The study, published on October 20, in the Journal of Clinical Investigation, was led by Katsuhiko Mikoshiba, a molecular cell biologist from the RIKEN Brain Science Institute in Japan and Niklas Dahl, a genetics expert at Uppsala University in Sweden.
Dr. Dahl's group studies rare single-gene diseases, also known as Mendelian disorders, with the goal of identifying causative genes to develop diagnostic or treatment tools. Working with collaborators in Pakistan, they identified a family with several children who could not sweat, a rare condition called anhidrosis.
Sweating serves to regulate body temperature and keeps animals from overheating. Although excessive sweating is an embarrassing problem, an inability to sweat is potentially lethal, as it impairs the body's ability to regulate temperature and increases susceptibility to heatstroke.
Anhidrosis can have several causes, including genetic, in which case the sweat glands are either deformed or missing. In contrast, the sweat glands of the individuals examined in this study appeared visually normal and no other physical problems were reported.
Analysis of the patients' genomes revealed a mutation in a gene called ITPR2, which encodes IP3 receptor type 2 (IP3R2), a protein that forms a channel in the membrane of the endoplasmic reticulum, an organelle within cells that stores an ion called calcium. Opening of the IP3R channel releases calcium, triggering essential cell behaviors such as movement, shape changes, or secretion.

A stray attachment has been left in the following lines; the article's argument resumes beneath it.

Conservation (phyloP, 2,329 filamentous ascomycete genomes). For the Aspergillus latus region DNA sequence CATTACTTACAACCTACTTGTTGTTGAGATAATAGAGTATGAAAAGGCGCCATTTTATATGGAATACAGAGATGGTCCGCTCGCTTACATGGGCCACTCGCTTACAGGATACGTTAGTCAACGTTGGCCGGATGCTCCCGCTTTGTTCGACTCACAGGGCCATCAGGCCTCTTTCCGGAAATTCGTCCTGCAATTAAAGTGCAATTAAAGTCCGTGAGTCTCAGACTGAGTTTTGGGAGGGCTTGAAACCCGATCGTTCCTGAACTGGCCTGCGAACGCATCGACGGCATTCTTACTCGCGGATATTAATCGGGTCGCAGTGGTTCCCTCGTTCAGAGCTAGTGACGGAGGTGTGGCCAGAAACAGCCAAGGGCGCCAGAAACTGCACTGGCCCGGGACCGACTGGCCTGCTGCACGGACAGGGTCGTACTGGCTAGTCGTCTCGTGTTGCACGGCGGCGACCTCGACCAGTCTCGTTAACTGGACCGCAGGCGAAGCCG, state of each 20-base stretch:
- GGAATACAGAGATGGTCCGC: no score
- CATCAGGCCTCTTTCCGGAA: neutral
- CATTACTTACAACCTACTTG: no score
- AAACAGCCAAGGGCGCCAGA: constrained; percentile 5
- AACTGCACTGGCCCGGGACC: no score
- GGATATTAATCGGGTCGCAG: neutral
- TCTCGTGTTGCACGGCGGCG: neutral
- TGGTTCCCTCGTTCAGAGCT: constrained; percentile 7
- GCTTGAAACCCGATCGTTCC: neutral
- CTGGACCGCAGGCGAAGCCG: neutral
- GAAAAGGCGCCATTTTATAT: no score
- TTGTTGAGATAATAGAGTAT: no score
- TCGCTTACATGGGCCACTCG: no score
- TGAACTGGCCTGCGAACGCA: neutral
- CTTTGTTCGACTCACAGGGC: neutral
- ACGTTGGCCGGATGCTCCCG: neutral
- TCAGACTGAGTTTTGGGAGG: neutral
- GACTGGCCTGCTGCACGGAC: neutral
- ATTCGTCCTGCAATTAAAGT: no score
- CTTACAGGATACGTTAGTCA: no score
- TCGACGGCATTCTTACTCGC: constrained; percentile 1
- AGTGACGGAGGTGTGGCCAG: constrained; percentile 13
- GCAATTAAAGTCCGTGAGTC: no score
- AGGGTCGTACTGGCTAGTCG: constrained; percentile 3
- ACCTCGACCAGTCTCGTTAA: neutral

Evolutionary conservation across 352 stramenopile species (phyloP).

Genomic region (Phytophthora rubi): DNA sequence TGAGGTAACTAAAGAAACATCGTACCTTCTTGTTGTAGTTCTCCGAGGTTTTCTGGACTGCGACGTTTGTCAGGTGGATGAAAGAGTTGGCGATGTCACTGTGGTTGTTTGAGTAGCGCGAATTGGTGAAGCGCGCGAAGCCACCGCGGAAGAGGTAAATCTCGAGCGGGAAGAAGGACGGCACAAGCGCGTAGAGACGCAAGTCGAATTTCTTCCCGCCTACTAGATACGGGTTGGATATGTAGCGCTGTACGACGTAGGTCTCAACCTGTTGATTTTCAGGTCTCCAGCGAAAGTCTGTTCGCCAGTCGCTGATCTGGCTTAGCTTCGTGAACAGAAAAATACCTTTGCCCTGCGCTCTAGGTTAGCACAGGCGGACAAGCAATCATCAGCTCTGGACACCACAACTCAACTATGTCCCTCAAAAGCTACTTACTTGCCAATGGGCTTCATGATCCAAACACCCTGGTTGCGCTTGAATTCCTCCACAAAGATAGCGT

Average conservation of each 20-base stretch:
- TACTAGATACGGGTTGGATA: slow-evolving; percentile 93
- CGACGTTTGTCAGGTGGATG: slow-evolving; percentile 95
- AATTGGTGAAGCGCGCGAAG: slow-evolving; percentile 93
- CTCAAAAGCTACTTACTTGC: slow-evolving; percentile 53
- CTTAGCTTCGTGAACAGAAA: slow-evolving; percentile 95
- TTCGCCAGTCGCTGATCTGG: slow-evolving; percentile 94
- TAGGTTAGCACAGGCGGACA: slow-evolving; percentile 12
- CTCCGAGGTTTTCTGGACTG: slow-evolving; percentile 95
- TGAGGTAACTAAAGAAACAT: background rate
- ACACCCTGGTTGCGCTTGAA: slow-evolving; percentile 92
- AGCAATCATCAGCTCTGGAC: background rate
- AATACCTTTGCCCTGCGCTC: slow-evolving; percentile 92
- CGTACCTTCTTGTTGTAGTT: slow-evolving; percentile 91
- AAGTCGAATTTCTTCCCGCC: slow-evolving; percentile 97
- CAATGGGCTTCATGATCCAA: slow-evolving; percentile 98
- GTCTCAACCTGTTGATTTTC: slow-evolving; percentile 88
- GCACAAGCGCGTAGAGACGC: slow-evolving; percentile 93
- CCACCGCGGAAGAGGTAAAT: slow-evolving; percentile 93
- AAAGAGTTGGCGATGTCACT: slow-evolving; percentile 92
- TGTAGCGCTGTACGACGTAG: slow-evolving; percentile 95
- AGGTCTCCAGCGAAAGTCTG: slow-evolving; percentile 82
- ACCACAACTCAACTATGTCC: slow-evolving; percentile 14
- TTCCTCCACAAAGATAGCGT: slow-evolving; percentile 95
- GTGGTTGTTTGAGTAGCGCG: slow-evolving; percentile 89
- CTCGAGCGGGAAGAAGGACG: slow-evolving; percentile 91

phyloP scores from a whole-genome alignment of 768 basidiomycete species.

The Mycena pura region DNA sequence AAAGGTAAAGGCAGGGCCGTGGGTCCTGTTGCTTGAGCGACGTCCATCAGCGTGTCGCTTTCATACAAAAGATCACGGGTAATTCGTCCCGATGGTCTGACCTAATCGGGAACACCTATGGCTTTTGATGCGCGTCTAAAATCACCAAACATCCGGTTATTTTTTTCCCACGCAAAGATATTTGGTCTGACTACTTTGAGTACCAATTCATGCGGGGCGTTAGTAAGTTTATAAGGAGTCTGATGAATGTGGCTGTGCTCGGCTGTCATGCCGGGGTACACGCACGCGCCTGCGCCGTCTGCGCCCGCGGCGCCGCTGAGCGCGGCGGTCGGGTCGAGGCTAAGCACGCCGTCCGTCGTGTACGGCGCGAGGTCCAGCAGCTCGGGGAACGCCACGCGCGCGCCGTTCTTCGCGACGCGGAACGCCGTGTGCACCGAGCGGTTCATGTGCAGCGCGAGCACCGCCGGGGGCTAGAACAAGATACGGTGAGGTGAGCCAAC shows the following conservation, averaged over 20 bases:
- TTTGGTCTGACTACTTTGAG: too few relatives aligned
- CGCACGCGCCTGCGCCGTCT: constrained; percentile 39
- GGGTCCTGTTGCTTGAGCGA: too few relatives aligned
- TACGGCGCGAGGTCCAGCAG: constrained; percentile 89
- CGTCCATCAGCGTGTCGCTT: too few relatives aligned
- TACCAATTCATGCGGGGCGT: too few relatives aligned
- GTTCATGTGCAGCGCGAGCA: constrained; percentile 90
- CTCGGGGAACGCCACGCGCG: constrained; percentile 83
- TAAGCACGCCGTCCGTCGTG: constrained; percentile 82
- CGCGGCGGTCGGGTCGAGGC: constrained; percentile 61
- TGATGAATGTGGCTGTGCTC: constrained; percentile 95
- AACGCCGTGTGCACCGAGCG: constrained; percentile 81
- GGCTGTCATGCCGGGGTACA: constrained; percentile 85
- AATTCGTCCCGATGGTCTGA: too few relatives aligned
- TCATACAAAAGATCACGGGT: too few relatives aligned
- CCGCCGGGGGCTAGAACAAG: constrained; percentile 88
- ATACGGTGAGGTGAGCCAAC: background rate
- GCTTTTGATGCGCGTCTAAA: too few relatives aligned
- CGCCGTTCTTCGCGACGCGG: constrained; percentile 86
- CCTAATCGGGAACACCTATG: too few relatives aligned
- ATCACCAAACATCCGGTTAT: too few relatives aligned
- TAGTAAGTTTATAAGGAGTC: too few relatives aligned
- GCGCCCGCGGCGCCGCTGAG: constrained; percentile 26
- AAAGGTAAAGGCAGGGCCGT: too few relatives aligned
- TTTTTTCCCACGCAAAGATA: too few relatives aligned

In order to understand how the mutation caused a lack of sweat production,
Dr. Dahl sought collaboration with Dr. Mikoshiba, who discovered the IP3 receptor. "This is the first report of IP3 receptor type 2 mutation in human disease," said Dr. Mikoshiba. "The surprise was that a point mutation, not a large deletion was enough to cause the human disorder."
Dr. Mikoshiba's group examined the function of the mutated IP3R2 protein in cultured cells and found that a single nucleotide change in the DNA code resulted in a change in protein structure impeding the ability of the channel to release calcium. The team then examined sweat production in mice with a genetic loss of the IP3R2 protein and found that they had reduced sweating.
Calcium release is a potent signal within cells and some animals have several IP3 receptor types to compensate for each other if one is not functioning properly. The researchers found that human sweat glands mainly have IP3R2. However, in mouse, sweat glands also have R1 that may partially make up for the lack of R2, explaining why the mutant mice were still able to produce some sweat.
"Although anhidrosis is quite a rare condition, the 'opposite' phenotype, excess sweating or hyperhidrosis, is a common problem affecting 2% of the population" said Dr. Dahl. "Such symptoms may be alleviated by a drug that inhibits IP3R2. However," he cautions, "IP3R2 is expressed in many tissues, and compounds must first be carefully evaluated in experimental models." Efforts to develop drugs to regulate the IP3R are currently underway.